Coral reefs are home to about 25 percent of all known marine species and are used by countless other species at some point in their life cycle, and are among the most biologically diverse and productive communities, often referred to as the rainforests of the sea.
You don’t need to live near the ocean to know that the coral reef ecosystem affects your life and the lives of your families and friends and colleagues every day, around the world.
But 50% of the coralreefs worldwide has died over the past 25 years!
And half a billion people depend on reefs for food and income! Besides seafood, oceans are connected to what you eat in many more ways. Ocean ingredients, like algae and kelp, are used in making peanut butter beer, soymilk and frozen foods. Plus, 36 percent of the world’s total fisheries catch each year is ground up into fishmeal and oil to feed farmed fish, chickens and pigs.
About 30 million of us are almost completely dependent on coral reefs and Scientists everywhere agree that the health of the coral reef is declining! Climate change, overfishing, pollution, storms, and natural erosion contribute to the poor health of reefs.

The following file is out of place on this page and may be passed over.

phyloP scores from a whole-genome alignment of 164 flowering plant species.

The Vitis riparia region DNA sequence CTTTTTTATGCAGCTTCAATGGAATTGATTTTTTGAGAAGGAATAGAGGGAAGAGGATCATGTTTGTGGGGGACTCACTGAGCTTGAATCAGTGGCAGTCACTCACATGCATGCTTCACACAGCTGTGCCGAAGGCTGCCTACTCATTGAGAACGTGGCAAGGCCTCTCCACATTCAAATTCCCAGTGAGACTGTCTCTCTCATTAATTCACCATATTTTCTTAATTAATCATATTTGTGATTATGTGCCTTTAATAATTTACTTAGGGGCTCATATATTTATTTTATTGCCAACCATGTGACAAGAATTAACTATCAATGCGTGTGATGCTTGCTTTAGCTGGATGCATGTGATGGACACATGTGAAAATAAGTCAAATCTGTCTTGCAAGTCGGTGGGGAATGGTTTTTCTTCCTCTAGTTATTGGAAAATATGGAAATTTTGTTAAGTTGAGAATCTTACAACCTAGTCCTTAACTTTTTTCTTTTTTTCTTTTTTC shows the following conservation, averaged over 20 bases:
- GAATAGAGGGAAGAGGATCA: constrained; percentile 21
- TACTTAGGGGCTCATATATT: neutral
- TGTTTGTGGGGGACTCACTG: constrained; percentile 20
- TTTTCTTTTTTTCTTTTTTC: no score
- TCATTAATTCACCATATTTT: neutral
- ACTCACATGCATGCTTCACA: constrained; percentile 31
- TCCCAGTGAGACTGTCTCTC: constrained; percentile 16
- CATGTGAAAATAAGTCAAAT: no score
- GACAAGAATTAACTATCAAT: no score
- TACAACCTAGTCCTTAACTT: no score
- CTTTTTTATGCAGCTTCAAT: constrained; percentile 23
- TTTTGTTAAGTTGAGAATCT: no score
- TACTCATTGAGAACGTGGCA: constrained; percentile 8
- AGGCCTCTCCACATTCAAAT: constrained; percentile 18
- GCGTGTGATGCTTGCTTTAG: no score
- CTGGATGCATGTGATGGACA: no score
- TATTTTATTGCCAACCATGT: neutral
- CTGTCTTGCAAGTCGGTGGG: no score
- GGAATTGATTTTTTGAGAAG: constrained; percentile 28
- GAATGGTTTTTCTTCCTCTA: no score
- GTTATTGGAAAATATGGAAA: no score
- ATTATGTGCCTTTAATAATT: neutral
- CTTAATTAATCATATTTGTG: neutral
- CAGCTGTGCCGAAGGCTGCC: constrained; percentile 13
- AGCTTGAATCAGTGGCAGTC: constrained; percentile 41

How can you help?
As divers, we’re ambassadors of the sea, so if you want to use your scuba skills to help with conservation; Participants can choose to show their commitment to the coral reefs by completing the Distinctive Specialty Course, Coral Restoration Specialist with PADI.
In Florida, United States or Diani Beach in Kenya they are always looking for volunteer scuba divers who want to help. Divers traveling to Florida have a few program options with the Coral Restoration Foundation. Go to www.coralrestoration.org/dive-programs for more information. In Diani go to www.volunteertravels.com/project/africa/kenya/marine-conservation/
This course offers new, exciting frontiers where you will be able to re-grow Corals on damaged reefs!
Basically it woorks like this: Volunteer divers assist the coordinaters in the coral nurseries, helping with maintenance activities and transplanting corals to the designated restoration areas. The program attendees learn about coral anatomy and the conditions necessary for a healthy reef, as well as stressors causing current coral decline. The lecture concludes with a brief overview of the need for restoration efforts and the CRF process. The session consists of two dives: one on the nursery and one at an outplanting site. On the first dive, using the techniques illustrated in the morning lecture, divers will explore the nursery and prepare corals to be transported to a restoration site. The second dive takes place at the restoration site, where the divers plant the corals they previously prepared.
For more information dont hesitate to contact for futher information.